Bec says your average lawn is a meadow waiting to be born. 

"There's heaps of things which grow in lawns," Bec explains. "The lawn outside my office for example, I went down one day to count how many things were in that lawn and I got up to about 35 plants before I had to go to a meeting."

Of course, lawns are mostly grass but there are other plants like forbs, mosses and ferns which will spring up alongside the grasses if they are given a chance. 

"Our lawns in Auckland, in particular, are really diverse," Bec says. "Every lawn will be different and that will be based on whether it's dry or wet, fertile or infertile, sloped or flat, sunny or in the shade."

Reducing pollution isn't the only advantage of meadows. Bruce says studies in the United States have found increased numbers and diversity of invertebrates the longer grass is allowed to grow. 

And Bec says that, in turn, is good news for native lizards and birds which eat those bugs.

"One year I went down [to the meadow] and disturbed a flock of fantails," she says. "There were at least 20 birds ... That was really delightful to see."

Bec says their meadows also soak up more water than traditional lawn, reducing stormwater runoff and keeping grass greener for longer during dry spells. 

What will the neighbours think?

There are some good arguments against turning every lawn into a meadow.

Long dry grass is a very significant fire risk, so they aren't a good option for places which are drought-prone. Especially near houses. 

Meadows also make good habitat for rats and mice so it's important to keep on top of predator trapping.

And, of course, we need to keep lawns short in some areas for recreation. It's hard to play backyard cricket if the grass is knee high. 

But probably the biggest barrier is public opinion. 

"We've aligned close clipped lawns with care and tidiness," Bec explains. "It's the way we've decided gardens and urban settings should look."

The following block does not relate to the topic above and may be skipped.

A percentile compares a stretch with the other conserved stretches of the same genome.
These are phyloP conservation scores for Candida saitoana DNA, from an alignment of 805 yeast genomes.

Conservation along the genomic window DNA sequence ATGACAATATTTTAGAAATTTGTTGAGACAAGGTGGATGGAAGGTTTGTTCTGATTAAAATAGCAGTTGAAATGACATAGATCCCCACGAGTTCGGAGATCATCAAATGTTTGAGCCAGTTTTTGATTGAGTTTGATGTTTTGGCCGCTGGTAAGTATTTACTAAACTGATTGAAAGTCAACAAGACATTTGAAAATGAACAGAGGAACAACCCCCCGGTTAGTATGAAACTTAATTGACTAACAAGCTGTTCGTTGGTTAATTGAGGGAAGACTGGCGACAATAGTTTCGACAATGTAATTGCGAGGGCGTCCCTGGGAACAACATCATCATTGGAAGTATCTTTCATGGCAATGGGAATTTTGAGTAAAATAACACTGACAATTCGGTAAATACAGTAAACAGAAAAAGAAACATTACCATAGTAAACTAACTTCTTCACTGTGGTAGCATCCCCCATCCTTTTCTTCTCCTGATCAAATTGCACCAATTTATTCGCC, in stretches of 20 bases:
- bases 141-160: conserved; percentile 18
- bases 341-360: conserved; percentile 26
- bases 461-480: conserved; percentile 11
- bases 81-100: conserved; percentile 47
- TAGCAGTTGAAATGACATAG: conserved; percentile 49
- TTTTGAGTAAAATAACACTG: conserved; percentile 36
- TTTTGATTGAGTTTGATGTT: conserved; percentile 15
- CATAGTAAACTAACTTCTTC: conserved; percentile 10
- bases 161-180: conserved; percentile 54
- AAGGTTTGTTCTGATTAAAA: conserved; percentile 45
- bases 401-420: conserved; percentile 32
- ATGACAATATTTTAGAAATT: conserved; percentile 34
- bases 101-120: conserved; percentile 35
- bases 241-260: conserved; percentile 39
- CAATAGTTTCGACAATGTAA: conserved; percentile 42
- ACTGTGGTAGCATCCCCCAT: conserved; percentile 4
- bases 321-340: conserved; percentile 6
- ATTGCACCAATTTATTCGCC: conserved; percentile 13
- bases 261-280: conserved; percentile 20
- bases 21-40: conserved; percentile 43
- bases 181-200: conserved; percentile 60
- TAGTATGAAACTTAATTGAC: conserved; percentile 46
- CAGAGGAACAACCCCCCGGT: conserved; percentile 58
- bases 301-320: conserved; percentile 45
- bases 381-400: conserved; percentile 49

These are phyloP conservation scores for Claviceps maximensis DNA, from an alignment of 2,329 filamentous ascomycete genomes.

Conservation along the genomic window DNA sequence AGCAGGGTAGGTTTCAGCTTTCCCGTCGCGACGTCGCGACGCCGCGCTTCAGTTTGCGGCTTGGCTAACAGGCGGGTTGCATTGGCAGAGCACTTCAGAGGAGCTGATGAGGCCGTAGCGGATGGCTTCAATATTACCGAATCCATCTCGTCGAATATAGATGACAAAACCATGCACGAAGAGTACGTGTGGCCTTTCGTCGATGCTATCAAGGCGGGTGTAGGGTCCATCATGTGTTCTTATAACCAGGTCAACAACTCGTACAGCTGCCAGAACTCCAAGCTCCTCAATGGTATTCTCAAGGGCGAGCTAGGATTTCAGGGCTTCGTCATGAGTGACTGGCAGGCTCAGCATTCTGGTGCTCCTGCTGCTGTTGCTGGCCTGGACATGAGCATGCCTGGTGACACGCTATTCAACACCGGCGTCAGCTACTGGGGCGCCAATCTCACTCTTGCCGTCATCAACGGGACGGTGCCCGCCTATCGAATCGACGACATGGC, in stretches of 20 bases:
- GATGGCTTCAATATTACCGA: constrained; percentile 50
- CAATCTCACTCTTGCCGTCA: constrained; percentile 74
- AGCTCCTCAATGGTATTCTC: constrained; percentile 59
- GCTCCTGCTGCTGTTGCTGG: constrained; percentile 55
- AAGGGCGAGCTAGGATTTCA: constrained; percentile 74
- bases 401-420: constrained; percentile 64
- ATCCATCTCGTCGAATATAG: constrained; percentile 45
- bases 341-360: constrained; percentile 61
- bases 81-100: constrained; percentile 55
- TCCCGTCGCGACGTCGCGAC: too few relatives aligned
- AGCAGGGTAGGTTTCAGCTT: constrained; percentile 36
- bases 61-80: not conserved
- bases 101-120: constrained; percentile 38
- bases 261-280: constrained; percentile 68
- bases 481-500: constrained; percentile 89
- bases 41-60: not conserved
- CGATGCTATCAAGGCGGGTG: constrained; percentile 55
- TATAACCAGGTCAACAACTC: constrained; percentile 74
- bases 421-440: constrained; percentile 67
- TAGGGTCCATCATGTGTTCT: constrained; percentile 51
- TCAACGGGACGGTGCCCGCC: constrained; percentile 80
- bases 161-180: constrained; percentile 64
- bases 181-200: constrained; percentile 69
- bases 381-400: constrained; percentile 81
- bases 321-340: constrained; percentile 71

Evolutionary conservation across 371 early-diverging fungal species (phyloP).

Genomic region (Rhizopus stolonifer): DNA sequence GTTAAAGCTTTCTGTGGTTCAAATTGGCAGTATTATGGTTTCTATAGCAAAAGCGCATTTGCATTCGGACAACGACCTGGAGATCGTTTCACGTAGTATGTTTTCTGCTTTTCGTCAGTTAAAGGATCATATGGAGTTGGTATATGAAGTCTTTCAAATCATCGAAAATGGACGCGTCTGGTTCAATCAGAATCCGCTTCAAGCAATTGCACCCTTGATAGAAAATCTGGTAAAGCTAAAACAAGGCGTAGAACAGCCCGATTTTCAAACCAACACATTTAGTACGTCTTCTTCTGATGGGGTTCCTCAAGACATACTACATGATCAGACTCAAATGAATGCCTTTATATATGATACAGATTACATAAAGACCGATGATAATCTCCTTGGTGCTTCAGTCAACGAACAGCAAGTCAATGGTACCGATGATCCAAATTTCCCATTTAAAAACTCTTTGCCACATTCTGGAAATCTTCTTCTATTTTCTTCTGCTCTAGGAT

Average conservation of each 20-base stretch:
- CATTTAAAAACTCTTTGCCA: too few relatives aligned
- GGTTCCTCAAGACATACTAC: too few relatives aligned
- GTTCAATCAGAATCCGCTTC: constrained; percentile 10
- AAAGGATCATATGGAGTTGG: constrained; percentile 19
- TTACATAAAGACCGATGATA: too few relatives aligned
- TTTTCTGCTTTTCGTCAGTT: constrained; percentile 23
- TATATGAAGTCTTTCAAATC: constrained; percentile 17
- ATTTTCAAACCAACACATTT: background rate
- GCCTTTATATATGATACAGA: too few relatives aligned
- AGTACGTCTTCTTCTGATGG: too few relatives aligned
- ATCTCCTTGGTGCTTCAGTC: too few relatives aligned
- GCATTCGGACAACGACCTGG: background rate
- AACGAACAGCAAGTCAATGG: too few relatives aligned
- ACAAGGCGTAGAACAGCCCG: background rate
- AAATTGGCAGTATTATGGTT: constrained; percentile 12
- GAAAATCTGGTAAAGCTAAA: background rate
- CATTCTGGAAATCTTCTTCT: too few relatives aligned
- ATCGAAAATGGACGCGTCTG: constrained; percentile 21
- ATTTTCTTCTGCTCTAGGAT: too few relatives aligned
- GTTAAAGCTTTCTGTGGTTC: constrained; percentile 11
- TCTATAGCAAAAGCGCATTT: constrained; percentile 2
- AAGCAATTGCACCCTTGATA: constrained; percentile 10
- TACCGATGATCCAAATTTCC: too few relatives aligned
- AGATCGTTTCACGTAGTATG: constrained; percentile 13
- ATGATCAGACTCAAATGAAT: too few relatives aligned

Olivia Rooke-Devoy's survey found 80 percent of Auckland households noticed when their neighbours hadn't mowed. More than half said that mowing was important for aesthetic reasons, and 12 percent said they mowed their lawns due to peer pressure. 

Olivia has first hand experience of that pressure: she caught her neighbour mowing her own front lawn. Presumably because he thought it had grown a bit too long.

But Bec says there are ways to overcome the opposition towards longer lawns. 

"If you want it in your front yard: talk to your neighbour. Let them know what you are doing, let them know that you're actually thinking about the environment. ... You're not caring less, you're caring more."

Bec says another option is visual signals that the garden is being cared for. 

"It's a good idea to mow a path through [your meadow], maybe a beautiful winding path that draws you in ... Potentially also using signage; 'this garden is for bugs' or something like that."

The no-mow movement seems to be getting more popular: on 7 September 2020 Auckland Council announced a new no-mow pilot at Grey Lynn park. 

It was championed by the Waitematā Local Board's Parks, Sport and Recreation portfolio holder, Adriana Avendaño Christie. She's hoping it's just the beginning.

"The no-mow approach has so many benefits in terms of the environment and parks management. We're excited to watch the progression of this pilot and hopefully roll it out through all our parks and reserves."